New To Doing Things The “Old Fashioned” Way?

One of my favorite people recently started taking an interest in a more self-reliant lifestyle and has gotten her toes wet in the world of canning and seed saving, which I can only imagine will be addictive and lead her into even deeper waters.  What’s next? I’d imagine there will be at least a small garden in the works next spring, and perhaps eventually some bartering for fresh eggs or meat.

I’m so excited for her!  Naturally I want to share everything I’ve read, re-read, watched and learned so I sent a few favorite links via facebook.  Then I thought of another and another I ought to send.  Then I realized I’d better not send them at all, or she’d have nothing but links in her news feed, and she’d get annoyed and “hide” me!

That’s why I started blogging in the first place, after all.  I caught myself writing novels for status updates on facebook and realized it wasn’t the best way to share my ideas.

So, Kristin, rather than flood your news feed with a million links, I gathered them here and organized them by topic for you.  I hope it helps!

First up are a couple of magazines I read, which are LOADED with useful information and good ideas.  They both have archives and search boxes where you can access past articles to read online :

Backwoods Home Magazine.  This is the one that got us started down the crunchy/farmish path.  This magazine has it all.  From great recipes, to gardening, to earning a living without punching a time-clock, pretty much anything you want to know can be found in the archives.

Mother Earth News  A bit more commercialized and Hippie-Dippie (how they accomplish that paradox, I’m unsure), but also chock-full of useful ideas for gardening, alternative fuels, and farm life.

Gardening:

Starting a Self Sufficiency Garden, Even In A Small Apartment  Great ideas for small spaces and container gardens and what grows well in them.

Grow Open Pollinated Seeds for Self-Reliant Gardening  How to save seeds and ditch the seed packets.

The $1 Garden  I’d say one dollar is pushing it, but this article has some good advice for gardening without spending a lot.  FYI now is a good time to get seeds for cheap if your stores still have them.  Many will still be viable next year if you put the pouches in the freezer until spring.  I almost always have some seeds left over and use them the next year.

Plant Once, Harvest For Years  This one is all about planting things that produce year after year with minimal tending.  I really need to get around to developing an asparagus patch.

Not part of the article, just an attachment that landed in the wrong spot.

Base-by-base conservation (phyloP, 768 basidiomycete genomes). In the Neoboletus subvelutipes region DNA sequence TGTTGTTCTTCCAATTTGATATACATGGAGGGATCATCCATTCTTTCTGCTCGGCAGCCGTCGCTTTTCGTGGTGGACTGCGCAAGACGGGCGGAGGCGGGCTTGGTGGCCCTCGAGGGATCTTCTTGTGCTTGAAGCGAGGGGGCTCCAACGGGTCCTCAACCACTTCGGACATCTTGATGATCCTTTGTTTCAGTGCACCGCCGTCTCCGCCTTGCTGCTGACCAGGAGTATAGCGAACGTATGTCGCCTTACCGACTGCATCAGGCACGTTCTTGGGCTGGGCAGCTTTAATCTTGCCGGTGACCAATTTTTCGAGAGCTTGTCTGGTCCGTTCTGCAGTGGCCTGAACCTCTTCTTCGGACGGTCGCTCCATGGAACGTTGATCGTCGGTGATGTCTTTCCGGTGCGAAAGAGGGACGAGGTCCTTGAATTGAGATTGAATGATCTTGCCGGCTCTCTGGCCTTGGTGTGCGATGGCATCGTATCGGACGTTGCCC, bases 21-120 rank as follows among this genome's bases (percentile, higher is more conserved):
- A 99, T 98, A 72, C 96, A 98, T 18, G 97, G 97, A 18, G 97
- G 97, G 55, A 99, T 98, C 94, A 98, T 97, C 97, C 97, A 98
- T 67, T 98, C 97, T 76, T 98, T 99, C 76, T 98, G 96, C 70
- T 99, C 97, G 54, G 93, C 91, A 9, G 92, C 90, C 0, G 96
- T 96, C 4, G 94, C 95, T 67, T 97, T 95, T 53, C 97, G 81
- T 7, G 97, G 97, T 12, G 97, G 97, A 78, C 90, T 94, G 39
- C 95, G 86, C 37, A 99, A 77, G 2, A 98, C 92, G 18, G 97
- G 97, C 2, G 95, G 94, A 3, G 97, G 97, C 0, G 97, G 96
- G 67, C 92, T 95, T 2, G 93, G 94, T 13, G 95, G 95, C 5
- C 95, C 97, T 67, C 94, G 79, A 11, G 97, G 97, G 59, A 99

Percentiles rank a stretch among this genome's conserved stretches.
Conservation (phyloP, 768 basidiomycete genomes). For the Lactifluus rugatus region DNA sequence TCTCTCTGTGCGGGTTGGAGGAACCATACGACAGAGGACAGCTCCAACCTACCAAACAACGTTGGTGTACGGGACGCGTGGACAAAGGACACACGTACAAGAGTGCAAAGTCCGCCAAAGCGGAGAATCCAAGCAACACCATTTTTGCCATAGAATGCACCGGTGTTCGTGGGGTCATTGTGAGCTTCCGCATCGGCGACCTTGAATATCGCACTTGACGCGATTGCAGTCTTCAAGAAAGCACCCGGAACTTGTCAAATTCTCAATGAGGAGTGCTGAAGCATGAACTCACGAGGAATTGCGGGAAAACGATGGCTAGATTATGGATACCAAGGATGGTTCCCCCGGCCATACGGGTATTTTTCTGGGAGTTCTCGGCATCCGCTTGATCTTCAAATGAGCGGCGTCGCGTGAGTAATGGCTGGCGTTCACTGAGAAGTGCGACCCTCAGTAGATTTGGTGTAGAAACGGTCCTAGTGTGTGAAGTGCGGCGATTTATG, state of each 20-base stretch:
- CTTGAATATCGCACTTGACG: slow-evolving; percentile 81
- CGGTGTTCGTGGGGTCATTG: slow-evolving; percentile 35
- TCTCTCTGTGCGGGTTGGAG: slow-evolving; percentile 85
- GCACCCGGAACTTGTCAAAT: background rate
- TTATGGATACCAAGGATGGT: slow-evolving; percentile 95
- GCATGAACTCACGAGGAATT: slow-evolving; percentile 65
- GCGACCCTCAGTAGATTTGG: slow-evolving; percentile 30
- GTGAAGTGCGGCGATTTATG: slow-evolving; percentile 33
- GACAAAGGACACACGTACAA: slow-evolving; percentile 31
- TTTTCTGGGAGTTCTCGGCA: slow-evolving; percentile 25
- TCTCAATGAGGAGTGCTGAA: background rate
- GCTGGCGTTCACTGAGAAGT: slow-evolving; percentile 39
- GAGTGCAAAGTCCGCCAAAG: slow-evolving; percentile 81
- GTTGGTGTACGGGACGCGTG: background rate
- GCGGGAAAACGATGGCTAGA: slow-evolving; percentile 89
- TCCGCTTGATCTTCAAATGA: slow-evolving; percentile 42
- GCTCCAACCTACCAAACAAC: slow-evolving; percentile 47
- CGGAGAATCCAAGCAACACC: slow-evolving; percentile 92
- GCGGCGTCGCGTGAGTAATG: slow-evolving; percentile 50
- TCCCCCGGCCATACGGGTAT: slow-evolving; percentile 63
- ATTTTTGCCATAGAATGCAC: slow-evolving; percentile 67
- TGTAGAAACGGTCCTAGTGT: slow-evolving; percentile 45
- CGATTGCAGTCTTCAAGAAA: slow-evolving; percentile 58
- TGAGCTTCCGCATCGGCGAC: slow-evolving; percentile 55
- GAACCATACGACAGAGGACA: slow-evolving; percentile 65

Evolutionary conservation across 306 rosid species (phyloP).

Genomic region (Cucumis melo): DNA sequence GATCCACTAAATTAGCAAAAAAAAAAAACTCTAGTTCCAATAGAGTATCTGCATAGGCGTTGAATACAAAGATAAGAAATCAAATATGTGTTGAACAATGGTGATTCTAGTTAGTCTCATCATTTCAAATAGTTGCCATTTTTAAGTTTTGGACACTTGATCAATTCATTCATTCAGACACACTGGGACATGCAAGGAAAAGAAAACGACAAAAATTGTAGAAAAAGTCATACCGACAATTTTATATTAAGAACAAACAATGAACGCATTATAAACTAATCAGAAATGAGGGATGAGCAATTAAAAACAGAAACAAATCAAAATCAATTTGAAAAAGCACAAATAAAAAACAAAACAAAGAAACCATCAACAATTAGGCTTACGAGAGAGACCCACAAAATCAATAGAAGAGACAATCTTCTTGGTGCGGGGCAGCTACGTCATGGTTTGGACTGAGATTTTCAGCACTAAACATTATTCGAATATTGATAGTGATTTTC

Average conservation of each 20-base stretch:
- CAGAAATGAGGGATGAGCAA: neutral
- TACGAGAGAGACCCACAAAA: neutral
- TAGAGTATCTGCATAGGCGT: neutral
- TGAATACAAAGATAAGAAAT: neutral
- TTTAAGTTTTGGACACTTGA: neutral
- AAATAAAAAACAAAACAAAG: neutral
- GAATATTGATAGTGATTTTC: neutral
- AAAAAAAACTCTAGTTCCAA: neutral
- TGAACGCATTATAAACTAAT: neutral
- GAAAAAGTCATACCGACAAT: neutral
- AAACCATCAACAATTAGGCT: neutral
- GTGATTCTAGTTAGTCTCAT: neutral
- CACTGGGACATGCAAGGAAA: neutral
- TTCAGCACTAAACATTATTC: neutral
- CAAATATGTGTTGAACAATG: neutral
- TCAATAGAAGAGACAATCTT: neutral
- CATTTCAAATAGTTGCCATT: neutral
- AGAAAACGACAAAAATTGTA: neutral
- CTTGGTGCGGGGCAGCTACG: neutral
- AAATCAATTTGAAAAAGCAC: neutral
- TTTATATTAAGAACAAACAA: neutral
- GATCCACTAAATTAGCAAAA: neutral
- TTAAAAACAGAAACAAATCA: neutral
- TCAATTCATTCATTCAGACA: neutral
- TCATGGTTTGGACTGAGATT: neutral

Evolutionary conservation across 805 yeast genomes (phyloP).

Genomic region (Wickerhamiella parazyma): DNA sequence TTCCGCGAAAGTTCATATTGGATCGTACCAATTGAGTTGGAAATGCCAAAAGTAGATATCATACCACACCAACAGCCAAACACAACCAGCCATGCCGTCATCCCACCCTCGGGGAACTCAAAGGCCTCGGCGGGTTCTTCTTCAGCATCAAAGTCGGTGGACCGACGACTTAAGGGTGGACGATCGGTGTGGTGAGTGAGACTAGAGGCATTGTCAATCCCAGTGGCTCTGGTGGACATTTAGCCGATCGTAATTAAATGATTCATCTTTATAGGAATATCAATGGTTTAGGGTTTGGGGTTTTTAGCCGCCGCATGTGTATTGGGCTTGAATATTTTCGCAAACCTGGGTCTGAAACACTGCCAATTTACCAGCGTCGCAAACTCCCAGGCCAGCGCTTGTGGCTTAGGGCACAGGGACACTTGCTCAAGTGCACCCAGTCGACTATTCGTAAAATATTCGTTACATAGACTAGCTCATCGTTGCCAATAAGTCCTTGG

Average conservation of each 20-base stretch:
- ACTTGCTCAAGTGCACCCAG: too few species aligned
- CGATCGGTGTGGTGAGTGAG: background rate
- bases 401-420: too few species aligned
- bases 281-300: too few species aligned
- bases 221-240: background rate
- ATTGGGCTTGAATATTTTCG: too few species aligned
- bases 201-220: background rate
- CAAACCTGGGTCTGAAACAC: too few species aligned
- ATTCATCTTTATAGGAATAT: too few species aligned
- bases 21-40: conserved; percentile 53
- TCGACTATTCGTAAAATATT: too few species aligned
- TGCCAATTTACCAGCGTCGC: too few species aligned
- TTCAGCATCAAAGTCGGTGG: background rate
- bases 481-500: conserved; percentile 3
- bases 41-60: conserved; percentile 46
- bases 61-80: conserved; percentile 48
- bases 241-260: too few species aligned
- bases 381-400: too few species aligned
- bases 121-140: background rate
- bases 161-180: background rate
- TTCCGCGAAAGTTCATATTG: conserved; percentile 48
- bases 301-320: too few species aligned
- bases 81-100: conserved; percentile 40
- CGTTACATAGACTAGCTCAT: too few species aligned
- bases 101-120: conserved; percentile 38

Amending Garden Soil in Early Spring  This is something I’ll be putting more time into this fall and spring.   Good thing we have plenty of chicken and rabbit poop!

Back To Eden  A film about how deep mulch gardening helps save on water.  Especially useful if you don’t happen to have irrigation.

Saving Seeds  The ins and outs of which seeds are worth saving.

Canning/Preservation:

National Center For Home Food Preservation  This PDF will be a good starting point for any beginning canner.  I’d recommend either printing it, or getting a copy of a good up-to-date home canning guide such as the Ball Blue Book.

Canning 101  A great read by one of my heros, Jackie Clay-Atkinson.  Actually we have several of her books and I read anything of hers that I can get my hands on.  This woman can do anything.

Make Your Own Dried Fruit And Vegetables  Not only practical but, much healthier than store bought snack foods.

The Survival Mom Radio Network  Here you’ll find information on such topics as gardening, food preservation, frugal living, health and wellness, and disaster preparedness.  Best of all you can listen while you work, so you’re not stuck in front of the computer!

And for tons of great ideas on everything from trimming the grocery budget to gardening to cleaning tips, mostly from other moms, be sure to check out the blog hops I’ve linked at the end of this post.

One small word of advice:  Don’t get so caught up reading about all the cool things you can do that you never actually have time to do them.  Actually, it’s probably good that gardening season is nearly over for most of us.  You can spend the winter making a list of things to try when spring rolls around!

Good luck, and have fun!

 

This post may be shared at The Homestead Barn Hop, The Homemaking Link-up, What You Wish Wednesday, The Home Acre Hop, and Simple Life Sunday.  Links go live throughout the week.

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